Dwayne Johnson, who recently played a brawny ex-Special Forces primatologist in Rampage, gets a backstory that’s almost as good in Skyscraper: His character, the Ahabically one-legged safety consultant Will Sawyer, used to be an FBI agent, until his left shank got blown off in a botched hostage rescue. Dusting off his undergrad comparative mythology books, writer-director Rawson Marshall Thurber sends our hero off to relive and scale this trauma (this time with his own wife and kids in peril) as he swings and climbs his way up the Pearl, a Hong Kong super-high-rise that makes Dubai’s real-life Burj Khalifa look like an old New York tenement. It’s 3,500 feet tall, very shiny, and topped with a spherical chamber that operates somewhat like Star Trek’s Holodeck, though its only real purpose is to set up an abstract, Lady From Shanghai-inspired funhouse finale. We’re told the Pearl is “the safest super-tall structure in the world.” But towers have been a recipe for disaster since the Book Of Genesis, and this one falls easily to sabotage by a crew of international, mostly Eurotrash mercenaries.
Its target is Zhao Long Ji (Chin Han), the mysterious tech entrepreneur who’s sunk billions into the project and found himself on the bad side of some crime syndicates. When Will leaves to inspect an off-site security center, the bad guys set fire to the 96th floor, trapping the new building’s handful of occupants in cartoonish, fiery peril—including Will’s wife (Neve Campbell) and their two children, who were supposed to be out sightseeing. The villains, led by a raspy soldier of fortune (Roland Møller) and a chic assassin (Hannah Quinlivan, on whom Thurber’s camera nurses an obvious crush), presume that this gives them some leverage over the big guy. Plus, it was his access codes that they used to disable the state-of-the-art safety system, making him the fall guy and a wanted man. But, like so many action-movie villains before them, they’ve underestimated how far a pissed-off ex-something with bulging muscles will go to protect his loved ones—leaping through the blades of wind turbines and clubbing goons with his prosthetic as he hops around on one leg.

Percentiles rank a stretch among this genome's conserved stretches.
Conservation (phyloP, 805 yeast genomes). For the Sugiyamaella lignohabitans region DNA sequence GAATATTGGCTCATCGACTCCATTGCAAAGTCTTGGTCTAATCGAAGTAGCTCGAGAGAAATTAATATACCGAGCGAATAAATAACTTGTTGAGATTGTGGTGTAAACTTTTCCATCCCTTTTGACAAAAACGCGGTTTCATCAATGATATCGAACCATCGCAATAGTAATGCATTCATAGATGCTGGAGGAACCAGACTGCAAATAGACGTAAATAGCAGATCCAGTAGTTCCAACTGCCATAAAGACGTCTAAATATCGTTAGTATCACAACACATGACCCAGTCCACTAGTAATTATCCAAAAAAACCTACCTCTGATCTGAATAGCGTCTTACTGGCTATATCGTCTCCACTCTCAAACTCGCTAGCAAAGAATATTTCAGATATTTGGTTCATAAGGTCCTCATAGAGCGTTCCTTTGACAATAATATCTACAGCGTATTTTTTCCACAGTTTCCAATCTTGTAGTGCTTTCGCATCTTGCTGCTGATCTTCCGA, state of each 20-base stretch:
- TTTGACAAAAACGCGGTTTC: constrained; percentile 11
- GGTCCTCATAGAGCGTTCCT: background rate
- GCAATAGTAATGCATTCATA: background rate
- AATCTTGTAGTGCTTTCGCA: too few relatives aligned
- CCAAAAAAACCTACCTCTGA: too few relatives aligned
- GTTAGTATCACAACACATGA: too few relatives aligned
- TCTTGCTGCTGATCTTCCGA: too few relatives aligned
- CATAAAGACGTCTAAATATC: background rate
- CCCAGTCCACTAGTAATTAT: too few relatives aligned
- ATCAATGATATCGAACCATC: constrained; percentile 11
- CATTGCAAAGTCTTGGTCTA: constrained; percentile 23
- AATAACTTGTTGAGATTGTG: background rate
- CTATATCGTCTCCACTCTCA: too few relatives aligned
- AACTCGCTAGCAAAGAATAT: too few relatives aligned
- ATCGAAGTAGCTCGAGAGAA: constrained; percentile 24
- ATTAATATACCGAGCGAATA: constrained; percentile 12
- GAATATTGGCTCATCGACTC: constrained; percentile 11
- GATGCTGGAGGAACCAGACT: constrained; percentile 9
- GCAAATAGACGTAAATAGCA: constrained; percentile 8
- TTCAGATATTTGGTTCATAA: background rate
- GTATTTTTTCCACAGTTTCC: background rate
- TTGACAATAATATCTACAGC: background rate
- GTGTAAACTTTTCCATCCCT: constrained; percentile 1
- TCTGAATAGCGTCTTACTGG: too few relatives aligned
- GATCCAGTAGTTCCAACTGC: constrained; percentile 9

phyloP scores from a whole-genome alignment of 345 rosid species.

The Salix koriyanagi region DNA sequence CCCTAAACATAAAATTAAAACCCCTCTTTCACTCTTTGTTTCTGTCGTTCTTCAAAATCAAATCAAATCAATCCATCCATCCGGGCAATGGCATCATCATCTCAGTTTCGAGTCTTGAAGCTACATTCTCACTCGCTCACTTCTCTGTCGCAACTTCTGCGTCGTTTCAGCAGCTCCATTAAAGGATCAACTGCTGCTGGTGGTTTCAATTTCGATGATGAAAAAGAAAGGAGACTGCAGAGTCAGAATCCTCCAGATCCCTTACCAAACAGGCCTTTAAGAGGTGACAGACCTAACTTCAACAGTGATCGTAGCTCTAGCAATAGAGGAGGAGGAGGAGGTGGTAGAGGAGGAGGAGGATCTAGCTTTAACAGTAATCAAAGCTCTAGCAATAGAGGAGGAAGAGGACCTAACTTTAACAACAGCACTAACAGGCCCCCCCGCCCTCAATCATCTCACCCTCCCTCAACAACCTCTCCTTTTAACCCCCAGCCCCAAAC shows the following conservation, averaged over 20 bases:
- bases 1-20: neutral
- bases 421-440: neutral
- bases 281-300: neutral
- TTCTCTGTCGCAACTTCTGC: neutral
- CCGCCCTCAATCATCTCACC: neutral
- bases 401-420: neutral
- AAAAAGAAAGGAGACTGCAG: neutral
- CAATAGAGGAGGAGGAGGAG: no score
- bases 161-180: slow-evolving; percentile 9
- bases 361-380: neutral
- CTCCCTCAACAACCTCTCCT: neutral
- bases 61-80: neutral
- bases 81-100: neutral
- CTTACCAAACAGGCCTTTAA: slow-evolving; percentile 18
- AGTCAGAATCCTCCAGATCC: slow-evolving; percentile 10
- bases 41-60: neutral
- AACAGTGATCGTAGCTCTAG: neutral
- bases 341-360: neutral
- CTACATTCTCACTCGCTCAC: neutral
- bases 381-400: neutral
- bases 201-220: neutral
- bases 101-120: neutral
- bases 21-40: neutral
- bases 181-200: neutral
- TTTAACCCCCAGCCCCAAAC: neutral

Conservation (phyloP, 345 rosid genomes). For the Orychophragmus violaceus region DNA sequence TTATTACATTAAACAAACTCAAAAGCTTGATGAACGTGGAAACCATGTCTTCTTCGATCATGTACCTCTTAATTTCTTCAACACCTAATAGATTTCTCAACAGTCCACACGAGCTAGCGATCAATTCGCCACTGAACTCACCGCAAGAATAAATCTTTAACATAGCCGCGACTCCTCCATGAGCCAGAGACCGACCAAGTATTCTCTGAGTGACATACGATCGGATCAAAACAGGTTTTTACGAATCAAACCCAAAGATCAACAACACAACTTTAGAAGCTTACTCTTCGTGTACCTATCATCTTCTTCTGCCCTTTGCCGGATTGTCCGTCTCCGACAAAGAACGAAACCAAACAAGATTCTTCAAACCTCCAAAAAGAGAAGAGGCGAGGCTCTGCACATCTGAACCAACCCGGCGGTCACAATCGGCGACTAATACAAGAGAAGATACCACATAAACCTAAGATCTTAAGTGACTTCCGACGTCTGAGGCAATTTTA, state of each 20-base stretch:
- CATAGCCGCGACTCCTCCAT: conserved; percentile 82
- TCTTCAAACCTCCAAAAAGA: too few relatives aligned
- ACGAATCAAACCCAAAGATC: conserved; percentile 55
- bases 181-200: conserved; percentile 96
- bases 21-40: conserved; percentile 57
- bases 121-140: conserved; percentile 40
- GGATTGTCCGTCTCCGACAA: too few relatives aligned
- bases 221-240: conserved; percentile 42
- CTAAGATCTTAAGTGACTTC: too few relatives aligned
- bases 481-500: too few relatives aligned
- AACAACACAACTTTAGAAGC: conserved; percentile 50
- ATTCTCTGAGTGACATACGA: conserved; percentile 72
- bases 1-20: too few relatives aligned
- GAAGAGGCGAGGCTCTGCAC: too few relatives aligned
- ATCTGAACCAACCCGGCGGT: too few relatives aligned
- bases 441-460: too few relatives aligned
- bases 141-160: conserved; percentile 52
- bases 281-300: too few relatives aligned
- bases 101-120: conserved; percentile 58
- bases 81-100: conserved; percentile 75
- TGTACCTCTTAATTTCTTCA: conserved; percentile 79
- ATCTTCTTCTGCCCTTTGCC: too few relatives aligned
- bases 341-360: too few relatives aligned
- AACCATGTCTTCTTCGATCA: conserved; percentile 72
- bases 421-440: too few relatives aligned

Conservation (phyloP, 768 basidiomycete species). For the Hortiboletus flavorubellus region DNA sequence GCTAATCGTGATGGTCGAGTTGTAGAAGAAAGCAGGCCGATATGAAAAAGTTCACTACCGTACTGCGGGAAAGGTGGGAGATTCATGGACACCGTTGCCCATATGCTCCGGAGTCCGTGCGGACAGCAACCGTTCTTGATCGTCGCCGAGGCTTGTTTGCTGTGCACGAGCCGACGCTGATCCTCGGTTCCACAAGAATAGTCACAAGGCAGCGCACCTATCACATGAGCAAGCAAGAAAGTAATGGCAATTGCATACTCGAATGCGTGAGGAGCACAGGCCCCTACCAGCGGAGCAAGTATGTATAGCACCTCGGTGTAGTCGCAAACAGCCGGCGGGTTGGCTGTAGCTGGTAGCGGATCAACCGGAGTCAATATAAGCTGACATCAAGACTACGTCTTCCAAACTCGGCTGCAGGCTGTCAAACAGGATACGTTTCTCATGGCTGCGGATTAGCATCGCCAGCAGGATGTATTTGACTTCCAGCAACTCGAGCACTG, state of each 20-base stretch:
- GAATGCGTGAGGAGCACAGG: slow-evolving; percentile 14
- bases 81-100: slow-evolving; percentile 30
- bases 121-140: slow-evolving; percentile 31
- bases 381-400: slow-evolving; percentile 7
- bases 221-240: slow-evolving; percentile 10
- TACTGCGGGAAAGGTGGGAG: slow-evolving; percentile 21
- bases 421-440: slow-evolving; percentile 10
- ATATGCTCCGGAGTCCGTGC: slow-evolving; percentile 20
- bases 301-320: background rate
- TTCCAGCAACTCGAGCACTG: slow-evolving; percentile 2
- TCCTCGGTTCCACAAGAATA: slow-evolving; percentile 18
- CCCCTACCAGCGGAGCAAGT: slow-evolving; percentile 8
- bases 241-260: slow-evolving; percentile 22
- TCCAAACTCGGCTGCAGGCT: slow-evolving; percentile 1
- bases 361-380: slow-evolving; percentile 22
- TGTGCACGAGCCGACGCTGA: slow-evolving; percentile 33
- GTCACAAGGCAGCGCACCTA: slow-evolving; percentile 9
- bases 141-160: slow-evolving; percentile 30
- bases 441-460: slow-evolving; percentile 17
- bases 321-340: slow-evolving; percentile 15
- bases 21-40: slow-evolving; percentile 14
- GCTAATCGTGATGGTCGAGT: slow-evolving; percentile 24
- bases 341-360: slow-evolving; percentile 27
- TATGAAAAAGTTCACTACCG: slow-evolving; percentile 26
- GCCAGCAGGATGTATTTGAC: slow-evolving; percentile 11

The Hong Kong setting gives Thurber an opportunity to add some local genre staples to the plot (there’s a kitchen brawl that isn’t half bad), and for the most part, Skyscraper is more stylish than one would expect from the director of Central Intelligence and We’re The Millers. (The cinematographer is Robert Elswit, who has shot every Paul Thomas Anderson film except The Master and Phantom Thread; more relevantly, he was also the director of photography on Mission: Impossible—Ghost Protocol, which features the most famous set piece of butt-clenching acrophobia in modern moviedom.) But for all of the big numbers tossed around in Skyscraper’s expository scenes, its scale is cramped, limited to just a few of the Pearl’s 250 floors and to green-screen effects with murky digital backdrops that never give an impression of altitude or risk. It feels like a dumbed-down, poor man’s Die Hard, despite costing a lot more to make.